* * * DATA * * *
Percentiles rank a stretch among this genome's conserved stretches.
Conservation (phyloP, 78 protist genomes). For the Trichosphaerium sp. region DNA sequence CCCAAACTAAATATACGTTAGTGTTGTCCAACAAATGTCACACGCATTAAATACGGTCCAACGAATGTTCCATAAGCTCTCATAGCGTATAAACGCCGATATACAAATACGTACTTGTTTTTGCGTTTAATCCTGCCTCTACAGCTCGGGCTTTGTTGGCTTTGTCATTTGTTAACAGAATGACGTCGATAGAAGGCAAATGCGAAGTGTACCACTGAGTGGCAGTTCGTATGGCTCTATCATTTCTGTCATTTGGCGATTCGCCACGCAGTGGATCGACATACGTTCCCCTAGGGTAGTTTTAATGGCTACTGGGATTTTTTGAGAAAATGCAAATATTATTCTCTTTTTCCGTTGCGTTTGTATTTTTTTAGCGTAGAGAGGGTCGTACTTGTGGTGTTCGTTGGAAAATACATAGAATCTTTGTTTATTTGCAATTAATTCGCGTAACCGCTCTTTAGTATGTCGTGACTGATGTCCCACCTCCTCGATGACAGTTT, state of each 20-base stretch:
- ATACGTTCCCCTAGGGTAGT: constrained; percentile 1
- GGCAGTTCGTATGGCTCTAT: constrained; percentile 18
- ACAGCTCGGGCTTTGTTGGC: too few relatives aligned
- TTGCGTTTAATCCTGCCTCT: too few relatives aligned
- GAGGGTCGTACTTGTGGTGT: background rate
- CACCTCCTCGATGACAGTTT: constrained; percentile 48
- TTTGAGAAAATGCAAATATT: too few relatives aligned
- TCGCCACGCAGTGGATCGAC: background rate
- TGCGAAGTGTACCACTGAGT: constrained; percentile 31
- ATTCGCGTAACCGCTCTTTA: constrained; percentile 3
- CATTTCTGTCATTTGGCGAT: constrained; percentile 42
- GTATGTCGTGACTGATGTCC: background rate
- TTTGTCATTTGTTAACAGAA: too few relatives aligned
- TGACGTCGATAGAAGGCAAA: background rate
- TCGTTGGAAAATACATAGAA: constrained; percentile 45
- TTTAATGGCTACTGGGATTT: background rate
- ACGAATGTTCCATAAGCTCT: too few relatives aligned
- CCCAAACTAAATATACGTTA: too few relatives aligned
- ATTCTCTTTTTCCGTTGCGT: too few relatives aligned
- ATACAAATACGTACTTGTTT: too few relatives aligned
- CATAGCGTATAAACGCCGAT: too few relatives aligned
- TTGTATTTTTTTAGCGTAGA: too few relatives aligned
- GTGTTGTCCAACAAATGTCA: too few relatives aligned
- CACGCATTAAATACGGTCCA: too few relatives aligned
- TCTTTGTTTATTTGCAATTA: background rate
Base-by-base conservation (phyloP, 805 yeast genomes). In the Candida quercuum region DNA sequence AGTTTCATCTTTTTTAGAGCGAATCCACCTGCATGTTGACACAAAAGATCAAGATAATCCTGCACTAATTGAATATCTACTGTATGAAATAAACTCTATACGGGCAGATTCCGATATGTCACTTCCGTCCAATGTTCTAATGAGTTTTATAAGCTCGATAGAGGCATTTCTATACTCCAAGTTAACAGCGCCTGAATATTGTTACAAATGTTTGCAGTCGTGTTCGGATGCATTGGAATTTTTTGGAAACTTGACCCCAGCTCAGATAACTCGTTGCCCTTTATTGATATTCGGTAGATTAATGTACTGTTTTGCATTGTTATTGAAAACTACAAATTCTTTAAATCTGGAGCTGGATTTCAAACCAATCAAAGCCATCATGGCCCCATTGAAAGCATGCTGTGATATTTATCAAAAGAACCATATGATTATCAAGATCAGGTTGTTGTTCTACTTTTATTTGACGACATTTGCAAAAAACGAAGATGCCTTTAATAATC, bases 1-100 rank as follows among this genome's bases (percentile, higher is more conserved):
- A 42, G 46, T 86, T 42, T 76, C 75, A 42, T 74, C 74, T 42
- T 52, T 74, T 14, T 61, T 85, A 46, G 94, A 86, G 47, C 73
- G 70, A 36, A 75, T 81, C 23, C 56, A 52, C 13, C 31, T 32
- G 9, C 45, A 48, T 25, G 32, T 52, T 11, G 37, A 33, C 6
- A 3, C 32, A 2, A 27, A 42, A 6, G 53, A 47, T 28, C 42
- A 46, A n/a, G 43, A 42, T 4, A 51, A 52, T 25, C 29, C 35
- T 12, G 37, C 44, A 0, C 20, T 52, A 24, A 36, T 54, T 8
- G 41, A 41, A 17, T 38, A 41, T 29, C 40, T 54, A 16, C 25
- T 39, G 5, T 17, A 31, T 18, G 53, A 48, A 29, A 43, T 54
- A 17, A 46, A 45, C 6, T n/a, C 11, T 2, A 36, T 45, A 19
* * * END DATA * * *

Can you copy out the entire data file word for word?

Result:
Percentiles rank a stretch among this genome's conserved stretches.
Conservation (phyloP, 78 protist genomes). For the Trichosphaerium sp. region DNA sequence CCCAAACTAAATATACGTTAGTGTTGTCCAACAAATGTCACACGCATTAAATACGGTCCAACGAATGTTCCATAAGCTCTCATAGCGTATAAACGCCGATATACAAATACGTACTTGTTTTTGCGTTTAATCCTGCCTCTACAGCTCGGGCTTTGTTGGCTTTGTCATTTGTTAACAGAATGACGTCGATAGAAGGCAAATGCGAAGTGTACCACTGAGTGGCAGTTCGTATGGCTCTATCATTTCTGTCATTTGGCGATTCGCCACGCAGTGGATCGACATACGTTCCCCTAGGGTAGTTTTAATGGCTACTGGGATTTTTTGAGAAAATGCAAATATTATTCTCTTTTTCCGTTGCGTTTGTATTTTTTTAGCGTAGAGAGGGTCGTACTTGTGGTGTTCGTTGGAAAATACATAGAATCTTTGTTTATTTGCAATTAATTCGCGTAACCGCTCTTTAGTATGTCGTGACTGATGTCCCACCTCCTCGATGACAGTTT, state of each 20-base stretch:
- ATACGTTCCCCTAGGGTAGT: constrained; percentile 1
- GGCAGTTCGTATGGCTCTAT: constrained; percentile 18
- ACAGCTCGGGCTTTGTTGGC: too few relatives aligned
- TTGCGTTTAATCCTGCCTCT: too few relatives aligned
- GAGGGTCGTACTTGTGGTGT: background rate
- CACCTCCTCGATGACAGTTT: constrained; percentile 48
- TTTGAGAAAATGCAAATATT: too few relatives aligned
- TCGCCACGCAGTGGATCGAC: background rate
- TGCGAAGTGTACCACTGAGT: constrained; percentile 31
- ATTCGCGTAACCGCTCTTTA: constrained; percentile 3
- CATTTCTGTCATTTGGCGAT: constrained; percentile 42
- GTATGTCGTGACTGATGTCC: background rate
- TTTGTCATTTGTTAACAGAA: too few relatives aligned
- TGACGTCGATAGAAGGCAAA: background rate
- TCGTTGGAAAATACATAGAA: constrained; percentile 45
- TTTAATGGCTACTGGGATTT: background rate
- ACGAATGTTCCATAAGCTCT: too few relatives aligned
- CCCAAACTAAATATACGTTA: too few relatives aligned
- ATTCTCTTTTTCCGTTGCGT: too few relatives aligned
- ATACAAATACGTACTTGTTT: too few relatives aligned
- CATAGCGTATAAACGCCGAT: too few relatives aligned
- TTGTATTTTTTTAGCGTAGA: too few relatives aligned
- GTGTTGTCCAACAAATGTCA: too few relatives aligned
- CACGCATTAAATACGGTCCA: too few relatives aligned
- TCTTTGTTTATTTGCAATTA: background rate
Base-by-base conservation (phyloP, 805 yeast genomes). In the Candida quercuum region DNA sequence AGTTTCATCTTTTTTAGAGCGAATCCACCTGCATGTTGACACAAAAGATCAAGATAATCCTGCACTAATTGAATATCTACTGTATGAAATAAACTCTATACGGGCAGATTCCGATATGTCACTTCCGTCCAATGTTCTAATGAGTTTTATAAGCTCGATAGAGGCATTTCTATACTCCAAGTTAACAGCGCCTGAATATTGTTACAAATGTTTGCAGTCGTGTTCGGATGCATTGGAATTTTTTGGAAACTTGACCCCAGCTCAGATAACTCGTTGCCCTTTATTGATATTCGGTAGATTAATGTACTGTTTTGCATTGTTATTGAAAACTACAAATTCTTTAAATCTGGAGCTGGATTTCAAACCAATCAAAGCCATCATGGCCCCATTGAAAGCATGCTGTGATATTTATCAAAAGAACCATATGATTATCAAGATCAGGTTGTTGTTCTACTTTTATTTGACGACATTTGCAAAAAACGAAGATGCCTTTAATAATC, bases 1-100 rank as follows among this genome's bases (percentile, higher is more conserved):
- A 42, G 46, T 86, T 42, T 76, C 75, A 42, T 74, C 74, T 42
- T 52, T 74, T 14, T 61, T 85, A 46, G 94, A 86, G 47, C 73
- G 70, A 36, A 75, T 81, C 23, C 56, A 52, C 13, C 31, T 32
- G 9, C 45, A 48, T 25, G 32, T 52, T 11, G 37, A 33, C 6
- A 3, C 32, A 2, A 27, A 42, A 6, G 53, A 47, T 28, C 42
- A 46, A n/a, G 43, A 42, T 4, A 51, A 52, T 25, C 29, C 35
- T 12, G 37, C 44, A 0, C 20, T 52, A 24, A 36, T 54, T 8
- G 41, A 41, A 17, T 38, A 41, T 29, C 40, T 54, A 16, C 25
- T 39, G 5, T 17, A 31, T 18, G 53, A 48, A 29, A 43, T 54
- A 17, A 46, A 45, C 6, T n/a, C 11, T 2, A 36, T 45, A 19